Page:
Prevent winter sports injuries with a few easy precautions.
The first snowfall of the season can make anyone feel like a kid again. Winter brings so many opportunities for fun — snowballs to throw, frozen ponds to skate, and mountains to ski. Yet if you’re not careful, you could leave the ski slope or frozen pond with cuts, bruises, broken bones, or frostbite. Here are a few tips to stay safe during these and other winter activities.
Ski and snowboard safety
Out of the estimated 10 million North Americans who hit the slopes each year, around 600,000 injuries are reported. Up to 20 percent of these are head injuries — like the seemingly minor 2009 spill that caused the death of actress Natasha Richardson. One way to avoid becoming a statistic is to wear the proper safety gear — especially on your head. “Safety helmets clearly decrease the risk and severity of head injuries in skiing and snowboarding,” wrote the authors of a research review on skiing head injuries. Snowboarders will get extra protection from elbow and kneepads, and wrist guards.
Also important is to know what you’re doing. “Before hitting the slopes, inexperienced participants should consider taking a lesson (or several) from a qualified instructor to help prepare for the unexpected like learning how to fall safely,” said Michael Cheek, MD, an orthopaedic sports medicine specialist and American Academy of Orthopaedic Surgeons spokesperson.
Don’t ski beyond your ability. Stick to the slope that matches your skill level. If you want to move up to the next difficulty level, invest in ski or snowboard lessons. Get in shape before the season, and stretch before your run to prevent muscle strains and other injuries.
A simple plastic sled can reach speeds of 25 miles per hour, and its path is hard to control. Helmets are a must — especially for kids. To ensure that everyone stays safe, only sled down open hills. Watch out for any trees, streets, large rocks, frozen lakes, or other dangers that could surprise you at the bottom of the hill. And always sled feet-first.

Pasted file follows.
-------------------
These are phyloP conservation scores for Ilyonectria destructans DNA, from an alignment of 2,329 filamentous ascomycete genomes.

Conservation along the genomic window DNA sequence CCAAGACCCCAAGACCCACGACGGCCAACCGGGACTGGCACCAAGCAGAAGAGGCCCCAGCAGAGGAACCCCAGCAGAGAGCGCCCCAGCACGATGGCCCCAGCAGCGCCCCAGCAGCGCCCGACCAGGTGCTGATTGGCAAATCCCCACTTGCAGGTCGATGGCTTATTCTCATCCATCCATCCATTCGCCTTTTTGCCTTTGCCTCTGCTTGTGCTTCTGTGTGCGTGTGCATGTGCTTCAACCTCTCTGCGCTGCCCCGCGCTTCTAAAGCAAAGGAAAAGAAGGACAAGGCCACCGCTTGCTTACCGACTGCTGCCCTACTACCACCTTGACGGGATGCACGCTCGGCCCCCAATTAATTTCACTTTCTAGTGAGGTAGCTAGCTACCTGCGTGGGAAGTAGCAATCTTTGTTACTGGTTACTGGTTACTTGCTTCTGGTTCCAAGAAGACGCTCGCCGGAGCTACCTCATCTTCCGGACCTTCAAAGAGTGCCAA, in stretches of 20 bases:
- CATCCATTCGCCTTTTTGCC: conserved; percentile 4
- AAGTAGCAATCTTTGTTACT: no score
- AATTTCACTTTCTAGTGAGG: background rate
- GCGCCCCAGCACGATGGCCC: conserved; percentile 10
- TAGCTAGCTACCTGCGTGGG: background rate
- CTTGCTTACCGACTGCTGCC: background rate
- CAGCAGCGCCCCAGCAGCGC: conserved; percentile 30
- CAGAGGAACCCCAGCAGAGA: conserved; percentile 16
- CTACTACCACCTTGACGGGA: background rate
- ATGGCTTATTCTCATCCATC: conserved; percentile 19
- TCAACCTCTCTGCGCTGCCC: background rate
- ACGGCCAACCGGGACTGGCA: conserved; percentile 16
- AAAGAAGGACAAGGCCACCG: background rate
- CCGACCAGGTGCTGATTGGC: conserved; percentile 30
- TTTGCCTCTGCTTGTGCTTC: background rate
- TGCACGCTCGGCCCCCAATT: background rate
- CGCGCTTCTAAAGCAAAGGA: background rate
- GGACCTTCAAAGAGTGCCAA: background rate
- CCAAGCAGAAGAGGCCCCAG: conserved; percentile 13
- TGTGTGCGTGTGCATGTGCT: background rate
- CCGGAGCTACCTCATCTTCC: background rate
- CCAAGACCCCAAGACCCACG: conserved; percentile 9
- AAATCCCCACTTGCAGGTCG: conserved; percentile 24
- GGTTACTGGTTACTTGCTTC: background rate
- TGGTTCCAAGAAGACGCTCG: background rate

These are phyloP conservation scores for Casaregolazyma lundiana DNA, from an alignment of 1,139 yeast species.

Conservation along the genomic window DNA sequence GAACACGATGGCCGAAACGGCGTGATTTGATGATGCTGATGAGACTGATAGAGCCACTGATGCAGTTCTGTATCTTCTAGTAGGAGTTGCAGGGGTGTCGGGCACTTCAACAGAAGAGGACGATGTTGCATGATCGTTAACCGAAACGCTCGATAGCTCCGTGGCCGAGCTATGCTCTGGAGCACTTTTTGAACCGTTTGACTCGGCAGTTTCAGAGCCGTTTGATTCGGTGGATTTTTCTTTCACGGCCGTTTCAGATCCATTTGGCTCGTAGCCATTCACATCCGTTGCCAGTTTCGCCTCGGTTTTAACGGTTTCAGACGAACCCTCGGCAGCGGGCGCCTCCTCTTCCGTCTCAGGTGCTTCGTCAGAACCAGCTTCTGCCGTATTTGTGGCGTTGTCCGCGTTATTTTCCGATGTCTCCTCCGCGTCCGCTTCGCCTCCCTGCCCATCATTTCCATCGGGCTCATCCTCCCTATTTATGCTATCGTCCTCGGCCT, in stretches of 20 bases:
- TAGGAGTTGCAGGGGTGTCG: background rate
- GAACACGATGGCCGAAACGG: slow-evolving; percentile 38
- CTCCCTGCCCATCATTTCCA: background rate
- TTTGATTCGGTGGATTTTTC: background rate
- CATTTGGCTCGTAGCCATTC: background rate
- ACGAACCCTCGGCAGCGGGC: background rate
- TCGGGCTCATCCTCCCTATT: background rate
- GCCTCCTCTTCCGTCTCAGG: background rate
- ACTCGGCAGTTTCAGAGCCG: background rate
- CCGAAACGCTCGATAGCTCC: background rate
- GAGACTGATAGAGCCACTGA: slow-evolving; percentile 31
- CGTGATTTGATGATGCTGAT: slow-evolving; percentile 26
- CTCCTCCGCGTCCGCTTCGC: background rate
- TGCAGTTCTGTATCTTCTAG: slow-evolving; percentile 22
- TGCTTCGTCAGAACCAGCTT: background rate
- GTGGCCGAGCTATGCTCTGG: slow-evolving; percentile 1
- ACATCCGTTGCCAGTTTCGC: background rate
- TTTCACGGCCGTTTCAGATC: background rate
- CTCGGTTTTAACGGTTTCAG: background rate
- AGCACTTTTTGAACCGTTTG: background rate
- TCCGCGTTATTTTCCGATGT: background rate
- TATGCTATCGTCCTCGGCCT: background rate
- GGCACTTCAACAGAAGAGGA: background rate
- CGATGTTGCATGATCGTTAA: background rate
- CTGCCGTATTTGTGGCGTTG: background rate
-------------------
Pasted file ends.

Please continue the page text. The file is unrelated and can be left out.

No matter how perfect the ice on a frozen pond appears, that smooth surface could hide cracks and thin spots underneath. Before stepping onto the ice, make sure it’s thick enough for skating. Only skate on designated bodies of water. And if a sign warns of thin ice, stay away.
Your skates should fit well and give you good ankle support. A little experience never hurts. Before hitting the ice for the first time, take a lesson or two to learn how to stop, turn, and fall without hurting yourself. Never skate alone. Always bring along a friend or partner so you can look out for each other.
What could be more fun than pummeling your friends with an arsenal of hand-made snowballs? Snowball fights provide hours of free wintertime entertainment, but danger can lurk inside those seemingly innocent white balls. A chunk of ice or rock that accidentally sneaks inside a snowball could cause serious injury — even brain damage. Both kids and adults need to be careful when packing snowballs to make sure no hard object is lurking inside. Even if the snowball is soft, never aim it at a person’s head, where the risk for injury is highest.
Before you head outside to ski or sled, make sure you’re properly attired for the elements. Exposure to the cold without the right gear can lead to hypothermia — a dangerous drop in body temperature — as well as frostbite. Dress in layers, with a warm, waterproof coat and hat on top. Cover your extremities with gloves or mittens and thick boots. Make sure your clothes have no openings through which snow might sneak in. Getting wet will make you feel even colder. If your skin turns red, tingles, or hurts, go inside as soon as you can and warm up.
Apply sun protection
Even in cold temperatures, you need to apply a layer of SPF 30 or higher sunscreen before going outside. “It’s easy to associate winter with frostbite and windburn, but most people are unaware that UV rays can be every bit as damaging on the slopes as on the beach,” said Perry Robins, MD, president of The Skin Cancer Foundation. Ultraviolet radiation exposure increases by 4 to 5 percent for every 1,000 feet above sea level you go, which means the sun is actually more intense at the top of a ski slope than it is at the beach. Snow and ice act as reflectors, making the sun’s rays even more potent.
March 30, 2020
Janet O’Dell, RN